Secondly, the church ceases to look different
Our society has a serious problem with alcohol. This is for another post (it’s in progress) but to summarise – 13% of people have a problem with alcohol at some point in their lives; it’s the second highest determinant of ill health in the developed world (behind smoking) with little respect for boundaries such as class, race, age and gender although, rates are highest amongst the poorest, and men.
Addictive disease is eroding our communities – the big 3 being smoking, alcohol use and obesity, increasingly revealed as a food/sugar addiction. And the church… is silent. When people look at the church do they see a radically different way to live, where they can bring these and other problems, and find the solution to their brokenness? When doctors and social workers admit their powerlessness in the face of so much need, and an inability to save people from themselves, do those people see the church as somewhere they can go, with it’s Whisky tasting and post-church pub socials, and cheese and wine evenings? Or does it see a closed club with people that have absolutely nothing to offer them? This could be a whole post and there are many more qualified to write it than me.
Thirdly, it compounds denial
You know, in those people who are somewhere on the path to unhealthy drinking in your church. Oh, you know the ones. In a big church, there’s bound to be lots of them. You haven’t got any? Haven’t you? How do you know?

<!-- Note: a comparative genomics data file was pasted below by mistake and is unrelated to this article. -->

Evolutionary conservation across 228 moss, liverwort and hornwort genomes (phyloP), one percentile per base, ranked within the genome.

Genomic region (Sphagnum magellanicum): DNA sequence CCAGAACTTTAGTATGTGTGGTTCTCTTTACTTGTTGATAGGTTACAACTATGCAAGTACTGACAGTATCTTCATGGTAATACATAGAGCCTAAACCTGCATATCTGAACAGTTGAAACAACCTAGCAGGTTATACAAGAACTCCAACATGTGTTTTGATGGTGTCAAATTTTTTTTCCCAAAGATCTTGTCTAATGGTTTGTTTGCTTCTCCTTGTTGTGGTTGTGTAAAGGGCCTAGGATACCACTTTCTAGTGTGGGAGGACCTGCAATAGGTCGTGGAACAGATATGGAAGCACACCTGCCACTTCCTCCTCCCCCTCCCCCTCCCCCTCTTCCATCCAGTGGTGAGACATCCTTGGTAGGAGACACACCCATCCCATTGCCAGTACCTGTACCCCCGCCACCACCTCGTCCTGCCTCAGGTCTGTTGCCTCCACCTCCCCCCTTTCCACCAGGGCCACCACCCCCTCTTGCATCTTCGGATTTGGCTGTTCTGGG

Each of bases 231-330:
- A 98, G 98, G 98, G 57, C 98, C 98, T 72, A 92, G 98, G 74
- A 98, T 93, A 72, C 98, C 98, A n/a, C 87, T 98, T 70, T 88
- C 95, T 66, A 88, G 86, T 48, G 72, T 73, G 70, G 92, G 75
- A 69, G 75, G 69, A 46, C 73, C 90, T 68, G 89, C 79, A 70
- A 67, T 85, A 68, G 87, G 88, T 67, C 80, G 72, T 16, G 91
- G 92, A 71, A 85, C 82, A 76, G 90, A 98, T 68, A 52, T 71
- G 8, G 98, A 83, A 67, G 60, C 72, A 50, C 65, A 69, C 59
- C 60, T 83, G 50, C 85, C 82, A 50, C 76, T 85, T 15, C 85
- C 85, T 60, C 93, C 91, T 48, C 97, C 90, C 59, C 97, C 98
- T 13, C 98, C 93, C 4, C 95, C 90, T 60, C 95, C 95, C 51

You can’t hold out whisky tasting on the one hand, and hold out the hope that is in Jesus Christ to those people who spend endless energy denying their drinking. If you think there aren’t any in your church, you’re probably wrong. And if there aren’t any in your church, it’s likely because of the first two points, they never made it through the door.
Denial is powerful, it’s real, it poisons relationships, and it forms a barrier between ourselves and God. It lasts for years, usually decades, and sometimes for life in an individuals drinking journey. And there are people in our churches, crying out for help inside and putting a brave face on it. Because, we don’t have alcoholics here – we have whisky tastings. And even the preacher, at another local church, had had a heavy night at a party last night before the sermon, but everyone does that, don’t they? We need to let Jesus into every corner – and so rather than being a way in to faith, these evangelistic drinking sessions, they form a barrier.
I’m not offended by alcohol-as-evangelism, personally – my own sobriety is pretty strong these days. But having walked through the denial, I can see it now, and it pervades to all levels. I certainly don’t write to criticise, but to raise awareness and break denial – and I hope I have done so. I am grateful to two friends in particular who have helped me structure my thinking – any errors or inconsistencies are mine alone. Please do feel free to comment, I would really appreciate others views on this whole area.